Mr @Dehner Distillery, I would agree that "things are just as clear as mud as far as what happens behind the scenes in this industry". Deliberately so. Fortunately we live in an age where information is free and travels at the speed of light, so there is no reason for it to remain thus.
To be clear, MicroShiner exists to protect the interests of that portion of consumers, admittedly small, who are looking to invest their dollar in a new paradigm, and to promote those micro-distillers who are committed to providing that value proposition.
The issue at hand, as I see it, is that every distiller has "different target customers, different areas to sell into"; however, in a significant number of cases, this is neither the practice nor the narrative. It has been said here that 99.9% of consumers do not care, so I would challenge everyone to share the narrative that has been put forth in this thread with their next customer and see where that leads. Anyone whose narrative matches the value proposition they are offering would have nothing to lose in doing so.
By your own admission and math, there are not ~2000 micro-distilleries operating in the USA. There are many fewer than that. A rectifier is not a distillery, whether it be craft or not. At some point, words matter. I try to be careful and specific with mine.
At the risk of being unpopular, I will say this, which was the point of my original post. There is a group of us who realize that our current production, distribution, and consumption behaviors are not economically or ecologically sustainable. Within that group there is a cohort who believe that craft (i.e. micro-scale production using intermediate technologies) will be instrumental in developing a sustainable and resilient economic system. This is what drew me to what you all were doing: distributing the production capacity of a critical fixed and use value asset across the landscape. In fact, market forces to create that distributed model are what, along with oil prices, are driving the growth of craft, not consumer preference. Because distillation, more so than wine and beer, is a capital intensive activity that adds significant value to the feedstock (i.e. real value of output in food/fuel/medicine is orders of magnitude greater than the cost of production), to have that capacity both centralized and monopolized is of negative benefit to both the individual and society at large. So I was excited by what you all were doing, that is, until I learned about this business of NGS.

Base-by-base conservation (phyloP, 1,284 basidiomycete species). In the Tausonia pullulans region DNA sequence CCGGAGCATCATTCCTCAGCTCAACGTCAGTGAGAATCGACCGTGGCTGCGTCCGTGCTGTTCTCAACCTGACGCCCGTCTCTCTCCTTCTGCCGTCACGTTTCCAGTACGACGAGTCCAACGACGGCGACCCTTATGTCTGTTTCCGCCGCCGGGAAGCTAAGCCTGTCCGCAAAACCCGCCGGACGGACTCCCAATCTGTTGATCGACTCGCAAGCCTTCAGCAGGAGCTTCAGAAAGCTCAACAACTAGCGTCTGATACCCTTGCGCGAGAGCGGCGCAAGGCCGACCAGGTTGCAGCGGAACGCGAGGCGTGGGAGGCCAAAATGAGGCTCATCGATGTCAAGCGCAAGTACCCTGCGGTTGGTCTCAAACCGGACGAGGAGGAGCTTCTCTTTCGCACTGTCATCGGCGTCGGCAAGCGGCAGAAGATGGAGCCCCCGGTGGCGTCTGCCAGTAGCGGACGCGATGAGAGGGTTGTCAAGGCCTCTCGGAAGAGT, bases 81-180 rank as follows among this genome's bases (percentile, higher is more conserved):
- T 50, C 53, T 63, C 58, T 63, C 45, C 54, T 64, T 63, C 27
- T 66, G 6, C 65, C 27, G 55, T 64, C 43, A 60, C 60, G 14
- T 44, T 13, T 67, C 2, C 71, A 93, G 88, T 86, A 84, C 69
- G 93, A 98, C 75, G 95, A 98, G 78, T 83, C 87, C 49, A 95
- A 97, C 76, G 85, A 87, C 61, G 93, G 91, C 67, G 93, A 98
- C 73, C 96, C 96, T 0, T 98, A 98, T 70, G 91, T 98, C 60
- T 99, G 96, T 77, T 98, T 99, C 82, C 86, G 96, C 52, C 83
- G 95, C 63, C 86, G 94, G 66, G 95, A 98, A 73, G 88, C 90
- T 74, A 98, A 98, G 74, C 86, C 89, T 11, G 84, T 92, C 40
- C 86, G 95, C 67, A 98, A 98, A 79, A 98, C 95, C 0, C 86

I am a pragmatist, so I say this: there is nothing wrong with NGS or bulk spirits, within context. Properly applied, their production is highly efficient and their marginal cost nearly zero (although there is a point of diminishing returns when you are talking about hauling water). So in that light, I am all for them; they should be used wherever it makes real economic sense. However, what has been made perfectly clear in this thread is that the real use value of craft is being subsumed by those who are marketing sourced spirits under its guise. The result of this is that capital that should be flowing into actual craft production is instead being siphoned off as profit. This is where I have a problem, because I feel very strongly, as does a not insignificant portion of your base (i.e. those critical early adopters, or 1000 true fans), that buying craft rather than commodity is a critical step in building a truly resilient economy.
I understand markets, and I am aware that the average person doesn't know enough to care where their spirits come from, or the implications therein. But I also understand the law of diffusion, and that it only takes adoption by 2.5% of the population to create a shift. It is interesting to note that Apple only makes up ~12% of market, but ask anyone to name a computer brand and half of them will say Apple. Likewise, ask someone to name a craft vodka, and they will likely say Tito's.
Lastly, @MGL - I did not say do it all yourself. What I said was, source from other producers who share your scale, ethic, and values. That will drive capital into more distributed capacity and allow you to align the entirety of your brand with your craft value proposition.
For those who have read through to this point and given my thoughts genuine consideration, I thank you for your time and effort. We are currently working on a peer reviewed and hosted blockchain solution for micro accreditation and mobile tools for validation. I'd love to hear your opinion and feedback.